Other name: Wild Hyacinth
LILY FAMILY Wild Bluebell (Hyacinthoides nonscryptus)
Flower: Little blue (occasionally white) bell-shaped flowers containing cream-coloured anthers, forming a one-sided and drooping spike. The lobes of the bell are strongly turned back.
Leaves: Long, straight and slender – grass-like – from the base of the plant.
Habitat: Mainly woodland, but also hedges and meadows
Height to about 40 cm
Typically flowering: April-June
The Wild Bluebell is of national importance, almost 50% of the world population being found in the UK.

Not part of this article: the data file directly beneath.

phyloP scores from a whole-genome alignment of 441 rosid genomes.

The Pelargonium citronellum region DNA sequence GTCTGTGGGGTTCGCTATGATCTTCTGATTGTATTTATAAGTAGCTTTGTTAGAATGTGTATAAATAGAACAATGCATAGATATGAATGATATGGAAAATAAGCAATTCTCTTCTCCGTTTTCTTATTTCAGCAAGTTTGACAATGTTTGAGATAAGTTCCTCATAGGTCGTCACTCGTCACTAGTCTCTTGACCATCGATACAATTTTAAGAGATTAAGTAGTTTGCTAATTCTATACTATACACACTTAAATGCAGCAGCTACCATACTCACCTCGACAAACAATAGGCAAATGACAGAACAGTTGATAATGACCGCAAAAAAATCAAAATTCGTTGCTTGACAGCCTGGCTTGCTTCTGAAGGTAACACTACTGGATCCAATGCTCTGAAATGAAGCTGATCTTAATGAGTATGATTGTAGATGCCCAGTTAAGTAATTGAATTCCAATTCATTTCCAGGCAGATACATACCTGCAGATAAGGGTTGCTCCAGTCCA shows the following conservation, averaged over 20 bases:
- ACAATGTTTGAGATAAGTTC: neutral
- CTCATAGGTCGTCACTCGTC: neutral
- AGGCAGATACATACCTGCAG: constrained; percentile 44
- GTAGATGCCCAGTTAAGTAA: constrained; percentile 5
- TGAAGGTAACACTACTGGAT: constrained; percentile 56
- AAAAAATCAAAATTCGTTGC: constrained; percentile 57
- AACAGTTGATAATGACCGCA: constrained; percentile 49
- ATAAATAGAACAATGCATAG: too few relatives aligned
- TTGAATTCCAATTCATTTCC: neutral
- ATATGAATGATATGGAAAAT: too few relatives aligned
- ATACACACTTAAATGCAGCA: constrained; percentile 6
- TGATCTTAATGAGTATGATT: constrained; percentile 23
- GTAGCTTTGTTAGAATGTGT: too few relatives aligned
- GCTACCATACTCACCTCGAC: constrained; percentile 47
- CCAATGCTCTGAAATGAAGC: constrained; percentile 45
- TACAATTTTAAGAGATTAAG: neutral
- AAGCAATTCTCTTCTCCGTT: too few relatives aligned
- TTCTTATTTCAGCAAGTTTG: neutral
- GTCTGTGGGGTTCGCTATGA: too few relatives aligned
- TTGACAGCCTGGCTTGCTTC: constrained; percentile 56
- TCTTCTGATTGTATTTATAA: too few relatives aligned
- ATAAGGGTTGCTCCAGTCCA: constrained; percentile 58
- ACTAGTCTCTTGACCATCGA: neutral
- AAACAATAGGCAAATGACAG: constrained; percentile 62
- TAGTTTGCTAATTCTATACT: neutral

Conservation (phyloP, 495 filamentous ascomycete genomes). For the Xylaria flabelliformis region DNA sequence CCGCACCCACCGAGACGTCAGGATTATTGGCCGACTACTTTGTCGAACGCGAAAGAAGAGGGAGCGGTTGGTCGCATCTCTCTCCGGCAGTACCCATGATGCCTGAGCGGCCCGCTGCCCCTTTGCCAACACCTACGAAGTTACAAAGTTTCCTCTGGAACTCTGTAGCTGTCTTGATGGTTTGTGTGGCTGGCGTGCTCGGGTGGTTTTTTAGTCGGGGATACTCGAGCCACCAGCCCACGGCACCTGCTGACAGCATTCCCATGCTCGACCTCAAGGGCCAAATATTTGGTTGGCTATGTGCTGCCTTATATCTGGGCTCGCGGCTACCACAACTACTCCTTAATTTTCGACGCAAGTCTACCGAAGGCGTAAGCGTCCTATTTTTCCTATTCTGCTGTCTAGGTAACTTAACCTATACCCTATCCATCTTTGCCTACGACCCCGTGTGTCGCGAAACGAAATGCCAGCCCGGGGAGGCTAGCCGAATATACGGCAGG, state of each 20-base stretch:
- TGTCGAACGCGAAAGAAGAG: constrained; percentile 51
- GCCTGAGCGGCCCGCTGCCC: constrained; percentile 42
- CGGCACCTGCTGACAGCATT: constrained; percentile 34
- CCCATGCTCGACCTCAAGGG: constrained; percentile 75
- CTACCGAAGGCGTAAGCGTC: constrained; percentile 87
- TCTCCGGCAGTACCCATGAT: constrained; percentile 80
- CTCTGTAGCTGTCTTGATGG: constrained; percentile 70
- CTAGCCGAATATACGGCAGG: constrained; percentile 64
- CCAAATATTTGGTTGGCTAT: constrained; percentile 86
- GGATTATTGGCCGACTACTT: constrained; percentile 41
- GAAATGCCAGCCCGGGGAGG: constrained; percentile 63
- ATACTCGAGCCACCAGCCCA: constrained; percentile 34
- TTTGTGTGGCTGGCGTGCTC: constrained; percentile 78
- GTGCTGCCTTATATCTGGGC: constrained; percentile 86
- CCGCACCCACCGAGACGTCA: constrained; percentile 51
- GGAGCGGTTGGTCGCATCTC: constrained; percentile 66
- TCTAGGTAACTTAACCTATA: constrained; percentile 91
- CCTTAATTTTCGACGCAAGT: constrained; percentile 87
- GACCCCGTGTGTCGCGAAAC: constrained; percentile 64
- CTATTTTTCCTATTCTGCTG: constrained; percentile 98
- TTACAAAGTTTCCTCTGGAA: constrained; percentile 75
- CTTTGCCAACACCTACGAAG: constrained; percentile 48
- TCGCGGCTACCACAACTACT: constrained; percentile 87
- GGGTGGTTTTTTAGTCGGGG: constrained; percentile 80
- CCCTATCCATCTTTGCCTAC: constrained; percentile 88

H. hispanica is not a native to Britain, but is widespread in gardens.
The Spanish Bluebell produces slightly larger flowers on more erect stems with flowers on both sides, and the flower lobes are not turned back as much as on the Wild Bluebell flowers. Wild and garden bluebells hybridise easily, but hybrids tend to be found close to gardens.
There are problems with it hybridising with our wild Bluebell. Although there are lots of Spanish Bluebells in the wild here they do not appear to hybridise very often.